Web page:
Fantasizing about a goal can help you achieve it, but only if you do it right. That’s the finding from a report in the latest issue of the journal Health Psychology. The research, performed by Paschal Sheeran, Peter Harris, Jennifer Vaughan, Gabriele Oettingen and Peter Gollwitzer, draws on previous findings from Oettingen about different types of fantasizing, and which are the most helpful. Oettingen differentiates between three types of goal-related fantasies. In one, the dreamer merely enjoys the pleasure of an imagined future. The flip-side of this is to dwell on the shortcomings of one’s current situation. The third type is simply the combination: a contrasting of the positive parts of the fantasy and the negative parts of the reality.
Oettingen has found in previous research that the contrast is effective, while only using one half (positive imagined future or negative reality) does little to change one’s behavior or motivate someone to advance their goals.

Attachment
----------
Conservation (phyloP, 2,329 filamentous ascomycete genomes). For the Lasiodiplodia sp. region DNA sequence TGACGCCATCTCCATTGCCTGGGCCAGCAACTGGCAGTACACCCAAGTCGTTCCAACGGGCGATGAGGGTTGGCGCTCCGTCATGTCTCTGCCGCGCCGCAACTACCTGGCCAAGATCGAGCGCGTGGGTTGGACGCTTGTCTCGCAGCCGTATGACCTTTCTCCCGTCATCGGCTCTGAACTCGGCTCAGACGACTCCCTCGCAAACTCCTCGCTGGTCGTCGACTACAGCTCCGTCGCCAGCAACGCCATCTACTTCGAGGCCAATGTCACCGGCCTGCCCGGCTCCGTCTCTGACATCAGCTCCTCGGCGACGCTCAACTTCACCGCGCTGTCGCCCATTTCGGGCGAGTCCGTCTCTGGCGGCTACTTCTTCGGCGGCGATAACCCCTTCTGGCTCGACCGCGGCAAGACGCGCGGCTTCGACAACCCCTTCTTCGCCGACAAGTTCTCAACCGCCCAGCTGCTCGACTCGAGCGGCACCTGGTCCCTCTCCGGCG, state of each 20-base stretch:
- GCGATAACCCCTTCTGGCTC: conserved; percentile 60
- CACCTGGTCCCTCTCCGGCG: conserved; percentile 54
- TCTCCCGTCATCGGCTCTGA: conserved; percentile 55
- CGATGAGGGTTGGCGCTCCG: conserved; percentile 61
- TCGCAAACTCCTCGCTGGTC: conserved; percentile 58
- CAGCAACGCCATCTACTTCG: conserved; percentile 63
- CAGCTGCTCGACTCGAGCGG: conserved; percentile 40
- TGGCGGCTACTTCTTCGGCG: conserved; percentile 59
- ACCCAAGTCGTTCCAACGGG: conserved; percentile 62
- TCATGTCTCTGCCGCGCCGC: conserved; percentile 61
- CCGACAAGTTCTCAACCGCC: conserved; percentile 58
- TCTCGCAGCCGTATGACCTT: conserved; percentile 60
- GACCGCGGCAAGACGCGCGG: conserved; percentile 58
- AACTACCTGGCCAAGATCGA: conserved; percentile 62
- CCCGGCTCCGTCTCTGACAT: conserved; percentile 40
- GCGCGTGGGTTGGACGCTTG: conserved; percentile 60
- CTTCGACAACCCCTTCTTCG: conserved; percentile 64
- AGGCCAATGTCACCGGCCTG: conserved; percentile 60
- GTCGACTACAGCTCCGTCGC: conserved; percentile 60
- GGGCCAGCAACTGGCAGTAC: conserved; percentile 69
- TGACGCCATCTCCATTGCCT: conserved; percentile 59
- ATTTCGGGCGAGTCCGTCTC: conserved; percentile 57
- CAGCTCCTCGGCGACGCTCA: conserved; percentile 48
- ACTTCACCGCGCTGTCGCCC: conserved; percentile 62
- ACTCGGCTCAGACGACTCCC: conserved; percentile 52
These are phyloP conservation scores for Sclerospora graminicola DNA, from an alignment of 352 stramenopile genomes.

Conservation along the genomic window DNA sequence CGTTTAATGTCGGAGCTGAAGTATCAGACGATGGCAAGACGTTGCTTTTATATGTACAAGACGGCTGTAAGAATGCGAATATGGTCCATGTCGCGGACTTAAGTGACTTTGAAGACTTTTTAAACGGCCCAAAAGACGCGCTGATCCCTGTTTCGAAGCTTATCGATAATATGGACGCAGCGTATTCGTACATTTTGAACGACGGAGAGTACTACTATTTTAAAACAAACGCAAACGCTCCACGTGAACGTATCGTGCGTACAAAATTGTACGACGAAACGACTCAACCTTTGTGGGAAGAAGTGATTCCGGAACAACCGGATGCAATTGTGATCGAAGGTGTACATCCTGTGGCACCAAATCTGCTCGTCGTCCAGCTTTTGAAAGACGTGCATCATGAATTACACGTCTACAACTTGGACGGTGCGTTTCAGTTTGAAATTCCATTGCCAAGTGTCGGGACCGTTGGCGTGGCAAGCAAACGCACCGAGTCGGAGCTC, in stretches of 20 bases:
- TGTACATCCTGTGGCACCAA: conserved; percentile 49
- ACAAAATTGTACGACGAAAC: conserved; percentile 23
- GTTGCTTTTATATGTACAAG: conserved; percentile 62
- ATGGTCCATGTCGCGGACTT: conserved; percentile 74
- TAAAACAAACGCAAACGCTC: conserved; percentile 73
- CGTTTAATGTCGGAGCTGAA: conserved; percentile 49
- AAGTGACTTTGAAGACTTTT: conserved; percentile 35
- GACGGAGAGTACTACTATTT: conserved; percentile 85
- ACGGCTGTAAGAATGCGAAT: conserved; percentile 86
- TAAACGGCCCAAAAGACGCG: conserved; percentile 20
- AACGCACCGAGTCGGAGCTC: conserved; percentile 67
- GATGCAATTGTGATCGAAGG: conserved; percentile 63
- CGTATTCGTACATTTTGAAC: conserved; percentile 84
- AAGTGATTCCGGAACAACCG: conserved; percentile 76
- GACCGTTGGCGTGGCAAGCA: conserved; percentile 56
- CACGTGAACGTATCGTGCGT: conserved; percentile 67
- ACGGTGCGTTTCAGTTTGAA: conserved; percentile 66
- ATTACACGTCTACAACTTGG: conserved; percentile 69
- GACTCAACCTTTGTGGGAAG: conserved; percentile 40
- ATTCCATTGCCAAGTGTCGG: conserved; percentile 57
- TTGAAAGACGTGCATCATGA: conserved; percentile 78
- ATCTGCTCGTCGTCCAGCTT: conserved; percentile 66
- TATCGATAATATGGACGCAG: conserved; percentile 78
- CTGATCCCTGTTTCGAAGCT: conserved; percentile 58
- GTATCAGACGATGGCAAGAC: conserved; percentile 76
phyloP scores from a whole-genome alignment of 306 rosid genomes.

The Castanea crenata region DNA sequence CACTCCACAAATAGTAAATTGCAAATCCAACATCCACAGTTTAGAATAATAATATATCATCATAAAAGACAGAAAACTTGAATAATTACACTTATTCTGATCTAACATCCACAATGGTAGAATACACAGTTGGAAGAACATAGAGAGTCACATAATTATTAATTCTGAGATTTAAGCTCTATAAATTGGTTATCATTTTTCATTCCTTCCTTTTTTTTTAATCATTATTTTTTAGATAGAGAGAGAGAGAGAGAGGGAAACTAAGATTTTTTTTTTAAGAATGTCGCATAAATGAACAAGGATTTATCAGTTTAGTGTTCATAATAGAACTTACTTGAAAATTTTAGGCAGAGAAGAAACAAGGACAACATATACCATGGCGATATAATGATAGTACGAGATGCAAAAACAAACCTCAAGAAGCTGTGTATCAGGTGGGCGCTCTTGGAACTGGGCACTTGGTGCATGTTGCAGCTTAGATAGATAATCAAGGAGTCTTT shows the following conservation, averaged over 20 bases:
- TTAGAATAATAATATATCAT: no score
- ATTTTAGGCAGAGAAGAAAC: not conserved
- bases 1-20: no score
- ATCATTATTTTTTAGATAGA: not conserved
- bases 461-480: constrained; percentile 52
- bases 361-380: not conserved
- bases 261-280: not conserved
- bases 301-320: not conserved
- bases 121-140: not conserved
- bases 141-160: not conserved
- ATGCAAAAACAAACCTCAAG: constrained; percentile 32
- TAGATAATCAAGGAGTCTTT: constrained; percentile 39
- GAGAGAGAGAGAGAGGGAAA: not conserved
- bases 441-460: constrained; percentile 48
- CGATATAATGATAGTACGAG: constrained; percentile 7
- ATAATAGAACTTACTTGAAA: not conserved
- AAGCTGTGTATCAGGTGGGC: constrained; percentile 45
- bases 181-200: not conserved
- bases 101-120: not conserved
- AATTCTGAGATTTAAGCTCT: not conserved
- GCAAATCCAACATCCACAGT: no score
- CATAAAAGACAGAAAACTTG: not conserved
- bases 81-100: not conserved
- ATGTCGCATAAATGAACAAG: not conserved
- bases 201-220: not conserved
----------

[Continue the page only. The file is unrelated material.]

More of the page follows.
The experiment done by Sheeran et. al. sought to test this idea. To do so, they gave a survey on physical activity to 467 members of an angling club in north England. The experiment targeted middle-aged, overweight men in the lower to middle class. Embedded in the questionnaire, some respondents were asked to contrast their current level of physical activity with what they would like it to be. The experimenters checked in one month and seven months later. They found that people who had the contrasting fantasy question had increased their physical activity over and above the others who didn’t get that question.
While much of scientific research sounds potentially significant but incredibly obscure for most of us, this is one that you can put into effect right now. Think of a current goal you have, then close your eyes and imagine how good it would feel to achieve that goal, contrasting that with the reality you live in right now. You don’t have to dislike your present situation, but if you have even one goal, that means you want something to change.
Give it a try and let me know how it goes. You don’t often get a good excuse to fantasize.